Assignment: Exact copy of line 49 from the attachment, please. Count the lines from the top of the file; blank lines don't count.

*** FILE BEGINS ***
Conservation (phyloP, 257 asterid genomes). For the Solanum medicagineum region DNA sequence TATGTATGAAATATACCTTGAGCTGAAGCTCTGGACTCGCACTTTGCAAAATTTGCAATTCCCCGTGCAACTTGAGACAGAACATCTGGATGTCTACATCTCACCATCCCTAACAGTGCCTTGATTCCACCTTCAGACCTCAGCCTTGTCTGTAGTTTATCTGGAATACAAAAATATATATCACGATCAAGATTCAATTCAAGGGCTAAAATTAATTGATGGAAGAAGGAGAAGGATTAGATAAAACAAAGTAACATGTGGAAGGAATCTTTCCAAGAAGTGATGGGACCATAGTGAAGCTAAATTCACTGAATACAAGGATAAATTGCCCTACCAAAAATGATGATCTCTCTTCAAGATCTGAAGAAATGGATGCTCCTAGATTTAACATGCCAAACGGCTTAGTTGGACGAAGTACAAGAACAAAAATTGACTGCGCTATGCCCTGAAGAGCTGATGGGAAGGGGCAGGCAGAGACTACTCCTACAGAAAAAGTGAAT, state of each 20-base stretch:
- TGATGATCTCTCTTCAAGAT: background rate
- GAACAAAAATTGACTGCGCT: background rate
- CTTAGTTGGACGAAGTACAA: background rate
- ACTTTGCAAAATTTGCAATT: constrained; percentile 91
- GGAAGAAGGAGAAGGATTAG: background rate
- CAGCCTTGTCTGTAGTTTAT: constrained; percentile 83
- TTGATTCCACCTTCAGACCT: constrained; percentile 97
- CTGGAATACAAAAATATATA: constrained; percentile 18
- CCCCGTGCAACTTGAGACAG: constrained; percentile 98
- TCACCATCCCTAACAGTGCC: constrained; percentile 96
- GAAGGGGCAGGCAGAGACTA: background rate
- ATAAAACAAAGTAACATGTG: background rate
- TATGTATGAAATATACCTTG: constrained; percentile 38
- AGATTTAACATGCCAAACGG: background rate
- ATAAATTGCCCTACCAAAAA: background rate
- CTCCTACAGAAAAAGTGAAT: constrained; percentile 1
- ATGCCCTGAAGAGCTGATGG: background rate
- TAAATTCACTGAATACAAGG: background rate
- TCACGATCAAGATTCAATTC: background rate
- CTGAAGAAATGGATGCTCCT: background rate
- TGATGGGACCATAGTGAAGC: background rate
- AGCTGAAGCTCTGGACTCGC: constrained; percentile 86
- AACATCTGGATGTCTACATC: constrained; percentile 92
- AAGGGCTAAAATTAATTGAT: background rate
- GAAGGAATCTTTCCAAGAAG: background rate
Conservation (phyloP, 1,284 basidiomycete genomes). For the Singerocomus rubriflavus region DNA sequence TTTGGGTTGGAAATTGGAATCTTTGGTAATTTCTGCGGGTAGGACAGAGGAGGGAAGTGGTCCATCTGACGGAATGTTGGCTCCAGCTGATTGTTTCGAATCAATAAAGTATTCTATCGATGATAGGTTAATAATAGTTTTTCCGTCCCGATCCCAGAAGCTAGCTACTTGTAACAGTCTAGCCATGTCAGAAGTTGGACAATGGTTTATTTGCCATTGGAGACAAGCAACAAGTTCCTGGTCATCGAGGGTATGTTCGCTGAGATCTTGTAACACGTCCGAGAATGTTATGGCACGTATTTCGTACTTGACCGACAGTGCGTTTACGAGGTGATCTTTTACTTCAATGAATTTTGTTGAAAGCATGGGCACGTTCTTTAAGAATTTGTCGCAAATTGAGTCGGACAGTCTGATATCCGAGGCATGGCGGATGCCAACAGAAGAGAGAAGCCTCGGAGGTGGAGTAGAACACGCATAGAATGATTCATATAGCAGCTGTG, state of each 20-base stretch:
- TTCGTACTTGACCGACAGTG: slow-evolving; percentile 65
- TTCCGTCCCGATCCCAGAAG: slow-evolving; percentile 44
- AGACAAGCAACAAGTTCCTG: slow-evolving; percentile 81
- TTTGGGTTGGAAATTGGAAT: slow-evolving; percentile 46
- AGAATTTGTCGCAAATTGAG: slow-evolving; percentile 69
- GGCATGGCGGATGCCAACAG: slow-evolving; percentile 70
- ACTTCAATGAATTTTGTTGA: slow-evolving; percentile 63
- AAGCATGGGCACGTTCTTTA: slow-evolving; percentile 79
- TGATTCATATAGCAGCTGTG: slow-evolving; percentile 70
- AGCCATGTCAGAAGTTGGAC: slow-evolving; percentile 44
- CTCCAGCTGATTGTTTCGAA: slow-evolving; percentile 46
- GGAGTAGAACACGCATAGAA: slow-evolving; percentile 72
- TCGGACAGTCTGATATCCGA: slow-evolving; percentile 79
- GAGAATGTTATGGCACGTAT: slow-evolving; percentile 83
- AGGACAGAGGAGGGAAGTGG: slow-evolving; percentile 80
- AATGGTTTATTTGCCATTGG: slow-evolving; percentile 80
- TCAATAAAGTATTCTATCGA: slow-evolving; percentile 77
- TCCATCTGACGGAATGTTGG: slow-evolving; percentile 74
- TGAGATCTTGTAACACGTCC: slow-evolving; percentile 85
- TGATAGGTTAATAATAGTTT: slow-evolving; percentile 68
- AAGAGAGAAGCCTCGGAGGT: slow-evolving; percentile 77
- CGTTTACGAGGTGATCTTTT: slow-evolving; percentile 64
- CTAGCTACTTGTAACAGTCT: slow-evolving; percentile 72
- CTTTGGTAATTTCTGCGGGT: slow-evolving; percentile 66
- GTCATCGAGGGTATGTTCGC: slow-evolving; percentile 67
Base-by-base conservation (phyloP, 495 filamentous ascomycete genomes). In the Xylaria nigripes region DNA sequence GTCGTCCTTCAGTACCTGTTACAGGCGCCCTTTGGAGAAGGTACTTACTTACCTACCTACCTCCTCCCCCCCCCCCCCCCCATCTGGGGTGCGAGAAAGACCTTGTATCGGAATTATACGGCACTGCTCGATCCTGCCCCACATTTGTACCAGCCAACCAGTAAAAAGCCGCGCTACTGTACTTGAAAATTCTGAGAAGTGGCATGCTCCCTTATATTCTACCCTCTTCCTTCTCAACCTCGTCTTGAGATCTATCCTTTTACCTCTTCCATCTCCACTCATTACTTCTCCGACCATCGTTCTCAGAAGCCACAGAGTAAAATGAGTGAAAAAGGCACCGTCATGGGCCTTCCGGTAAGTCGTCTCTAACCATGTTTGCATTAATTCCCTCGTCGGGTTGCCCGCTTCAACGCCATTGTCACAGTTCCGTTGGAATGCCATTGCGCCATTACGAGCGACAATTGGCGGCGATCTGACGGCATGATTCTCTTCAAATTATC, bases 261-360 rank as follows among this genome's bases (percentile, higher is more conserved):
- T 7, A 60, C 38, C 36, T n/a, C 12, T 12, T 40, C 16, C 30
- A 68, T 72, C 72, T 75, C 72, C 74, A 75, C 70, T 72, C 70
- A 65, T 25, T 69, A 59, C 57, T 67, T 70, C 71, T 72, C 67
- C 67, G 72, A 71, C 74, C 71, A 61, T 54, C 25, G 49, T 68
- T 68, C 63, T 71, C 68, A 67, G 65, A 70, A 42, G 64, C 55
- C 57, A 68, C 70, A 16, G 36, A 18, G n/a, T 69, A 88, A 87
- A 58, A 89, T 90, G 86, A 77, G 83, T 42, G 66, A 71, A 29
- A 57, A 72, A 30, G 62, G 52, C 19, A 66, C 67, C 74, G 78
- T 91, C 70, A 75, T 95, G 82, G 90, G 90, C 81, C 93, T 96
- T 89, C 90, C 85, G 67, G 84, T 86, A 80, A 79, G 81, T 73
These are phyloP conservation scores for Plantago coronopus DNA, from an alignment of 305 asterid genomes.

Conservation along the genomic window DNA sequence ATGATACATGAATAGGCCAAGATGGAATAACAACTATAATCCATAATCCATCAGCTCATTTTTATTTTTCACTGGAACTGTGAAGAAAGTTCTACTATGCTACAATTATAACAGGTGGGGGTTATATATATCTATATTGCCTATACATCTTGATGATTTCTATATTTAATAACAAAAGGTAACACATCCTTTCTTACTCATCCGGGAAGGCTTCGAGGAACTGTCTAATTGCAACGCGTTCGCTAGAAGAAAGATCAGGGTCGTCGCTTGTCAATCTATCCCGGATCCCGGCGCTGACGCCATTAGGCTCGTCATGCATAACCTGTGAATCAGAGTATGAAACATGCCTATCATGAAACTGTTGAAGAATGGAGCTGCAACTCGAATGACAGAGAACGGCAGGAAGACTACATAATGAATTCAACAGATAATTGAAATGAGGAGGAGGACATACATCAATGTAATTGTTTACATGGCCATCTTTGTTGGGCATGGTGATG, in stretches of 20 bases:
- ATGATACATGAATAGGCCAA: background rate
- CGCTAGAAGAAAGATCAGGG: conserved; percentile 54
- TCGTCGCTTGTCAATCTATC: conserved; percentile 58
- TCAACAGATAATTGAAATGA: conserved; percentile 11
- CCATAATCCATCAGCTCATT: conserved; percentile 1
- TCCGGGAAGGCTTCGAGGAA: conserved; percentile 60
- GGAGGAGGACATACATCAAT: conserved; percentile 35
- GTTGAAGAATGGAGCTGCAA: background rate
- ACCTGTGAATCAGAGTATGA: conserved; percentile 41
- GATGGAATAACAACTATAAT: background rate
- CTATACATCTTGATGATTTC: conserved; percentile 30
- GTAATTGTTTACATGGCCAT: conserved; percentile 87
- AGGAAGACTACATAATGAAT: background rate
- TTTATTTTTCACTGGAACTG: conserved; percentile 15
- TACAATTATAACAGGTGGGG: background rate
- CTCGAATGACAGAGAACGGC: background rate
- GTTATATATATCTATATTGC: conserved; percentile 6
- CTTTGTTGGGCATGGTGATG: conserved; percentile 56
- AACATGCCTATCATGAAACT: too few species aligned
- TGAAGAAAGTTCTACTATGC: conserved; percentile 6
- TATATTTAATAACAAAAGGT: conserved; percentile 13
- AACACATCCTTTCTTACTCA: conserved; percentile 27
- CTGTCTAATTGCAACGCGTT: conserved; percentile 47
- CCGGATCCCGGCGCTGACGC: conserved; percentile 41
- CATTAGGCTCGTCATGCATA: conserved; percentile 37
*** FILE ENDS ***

- CGTTTACGAGGTGATCTTTT: slow-evolving; percentile 64